A visit to Portland would not be complete without stopping for dinner at the Crab House Café. If you are in the area you simply must experience the fresh seafood dishes offered at the restaurant which is a short taxi ride from the castle.

Situated on Chesil beach, it boasts it’s own oyster beds which are so close to the restaurant you can enjoy fresh oysters on the table within minutes of them leaving the water as well as the latest catch from sea.

You can’t leave without ordering the oysters – we enjoyed them Italiano style (with pesto and parmesan). We would definitely recommend the poached brill fillet with muscles, garlic, chervil, shallot and white wine cream tagliatelle and also the baked pollock fillet with halloumi, sundried tomato and basil topping on a bed of lemon and rosemary new potatoes with spring greens – both were equally delicious.


Portland is a small island at only 4.5 miles long and 1.75 miles wide. It is easily accessible by both road and train (followed by a short taxi ride).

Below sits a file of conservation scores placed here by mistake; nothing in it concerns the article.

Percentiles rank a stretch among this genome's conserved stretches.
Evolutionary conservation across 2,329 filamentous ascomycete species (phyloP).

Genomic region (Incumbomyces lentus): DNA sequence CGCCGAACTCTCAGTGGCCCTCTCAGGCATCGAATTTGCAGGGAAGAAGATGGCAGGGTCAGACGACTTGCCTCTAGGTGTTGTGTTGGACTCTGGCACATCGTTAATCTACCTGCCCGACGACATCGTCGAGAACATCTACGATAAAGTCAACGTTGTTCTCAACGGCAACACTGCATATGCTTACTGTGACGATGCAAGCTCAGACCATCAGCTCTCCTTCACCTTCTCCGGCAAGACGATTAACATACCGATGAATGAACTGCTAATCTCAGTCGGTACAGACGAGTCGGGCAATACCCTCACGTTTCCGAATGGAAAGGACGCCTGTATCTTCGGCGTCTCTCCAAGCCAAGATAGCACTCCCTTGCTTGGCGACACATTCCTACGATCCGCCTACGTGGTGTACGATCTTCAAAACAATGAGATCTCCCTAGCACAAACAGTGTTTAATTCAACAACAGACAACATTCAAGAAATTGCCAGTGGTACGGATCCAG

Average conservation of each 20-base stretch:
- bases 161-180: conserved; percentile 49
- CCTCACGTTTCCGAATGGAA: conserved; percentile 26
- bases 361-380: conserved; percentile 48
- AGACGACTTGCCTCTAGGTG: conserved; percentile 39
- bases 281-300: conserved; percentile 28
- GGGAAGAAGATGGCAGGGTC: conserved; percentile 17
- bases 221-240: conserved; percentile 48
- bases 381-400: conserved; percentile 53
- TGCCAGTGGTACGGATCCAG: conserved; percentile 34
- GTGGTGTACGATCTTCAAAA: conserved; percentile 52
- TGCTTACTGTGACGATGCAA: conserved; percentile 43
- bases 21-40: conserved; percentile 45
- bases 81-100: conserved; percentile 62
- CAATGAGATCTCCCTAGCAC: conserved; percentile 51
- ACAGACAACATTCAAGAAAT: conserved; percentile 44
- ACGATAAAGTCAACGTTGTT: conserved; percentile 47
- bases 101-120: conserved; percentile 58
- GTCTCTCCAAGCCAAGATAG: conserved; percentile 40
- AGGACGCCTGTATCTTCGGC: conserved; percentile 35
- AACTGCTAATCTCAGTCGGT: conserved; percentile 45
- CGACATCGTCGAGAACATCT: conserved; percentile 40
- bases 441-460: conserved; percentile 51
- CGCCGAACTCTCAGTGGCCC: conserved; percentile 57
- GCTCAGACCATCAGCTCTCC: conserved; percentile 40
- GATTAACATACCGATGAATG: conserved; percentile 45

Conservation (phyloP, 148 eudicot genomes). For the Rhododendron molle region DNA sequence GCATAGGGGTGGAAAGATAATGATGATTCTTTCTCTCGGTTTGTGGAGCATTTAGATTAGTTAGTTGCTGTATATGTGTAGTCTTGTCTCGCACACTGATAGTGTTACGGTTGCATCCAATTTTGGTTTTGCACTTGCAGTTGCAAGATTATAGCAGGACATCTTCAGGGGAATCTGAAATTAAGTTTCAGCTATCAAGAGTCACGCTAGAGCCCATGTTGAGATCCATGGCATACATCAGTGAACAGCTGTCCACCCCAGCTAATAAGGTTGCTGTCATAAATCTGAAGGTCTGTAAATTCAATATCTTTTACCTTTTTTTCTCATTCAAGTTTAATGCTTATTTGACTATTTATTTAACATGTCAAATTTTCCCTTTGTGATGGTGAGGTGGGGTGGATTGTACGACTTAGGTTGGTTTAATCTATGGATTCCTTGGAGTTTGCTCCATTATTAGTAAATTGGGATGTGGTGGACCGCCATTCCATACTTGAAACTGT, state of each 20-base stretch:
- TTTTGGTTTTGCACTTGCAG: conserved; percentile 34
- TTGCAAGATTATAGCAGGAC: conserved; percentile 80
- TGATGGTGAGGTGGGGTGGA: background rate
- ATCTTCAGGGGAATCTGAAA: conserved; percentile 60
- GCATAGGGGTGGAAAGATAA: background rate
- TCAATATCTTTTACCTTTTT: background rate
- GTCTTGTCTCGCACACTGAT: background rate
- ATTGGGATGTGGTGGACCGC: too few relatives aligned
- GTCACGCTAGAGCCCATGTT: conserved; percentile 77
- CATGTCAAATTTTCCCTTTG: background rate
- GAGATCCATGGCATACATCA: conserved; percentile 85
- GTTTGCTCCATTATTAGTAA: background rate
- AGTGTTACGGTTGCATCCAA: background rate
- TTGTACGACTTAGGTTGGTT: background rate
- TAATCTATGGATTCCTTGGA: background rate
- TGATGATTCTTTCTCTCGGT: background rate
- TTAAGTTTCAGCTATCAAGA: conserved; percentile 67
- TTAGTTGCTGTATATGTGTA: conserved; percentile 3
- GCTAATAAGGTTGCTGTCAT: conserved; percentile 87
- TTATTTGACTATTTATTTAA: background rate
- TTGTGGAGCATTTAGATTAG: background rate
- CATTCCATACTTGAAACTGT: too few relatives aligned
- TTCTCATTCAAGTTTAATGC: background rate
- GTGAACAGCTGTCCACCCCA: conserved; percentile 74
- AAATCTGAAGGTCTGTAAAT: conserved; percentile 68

There is so much to see and do in Penn Castle and its grounds that you really do not need to leave it to enjoy yourself.

The rooms are so luxurious, you don’t feel guilty spending a day indoors. However, Portland is an island with so much to explore.

For the adventurous there’s windsurfing and paddle boarding off of Chesil beach, as well as lots of coastal walks.

Portland Bill and Pulpit Rock are just a few miles away and simply have to be seen.

There’s no better way to get around the island than by bike.We took a two-hour electric bike tour with Martin from Jurassic Electrics and he showed us all of the hotspots and best view points.


Go for a dip in the pool, tinker on the grand piano, wander around the beautiful gardens and take in the stunning views or simply lounge in the luxurious bedrooms.

It doesn’t matter what the weather is doing outside when the inside of the castle is so beautiful, you won’t want to leave. The Penn is so enchanting you could get lost in it.

The castle has it all to offer their guests and their helpful and informative team are able to pre-arrange anything their guest may desire – with no request too challenging.

You almost feel like royalty, swanning around your own castle. In fact, members of the Royal family have enjoyed the Penn over the years.

We simply couldn’t highly recommend Penn Castle more.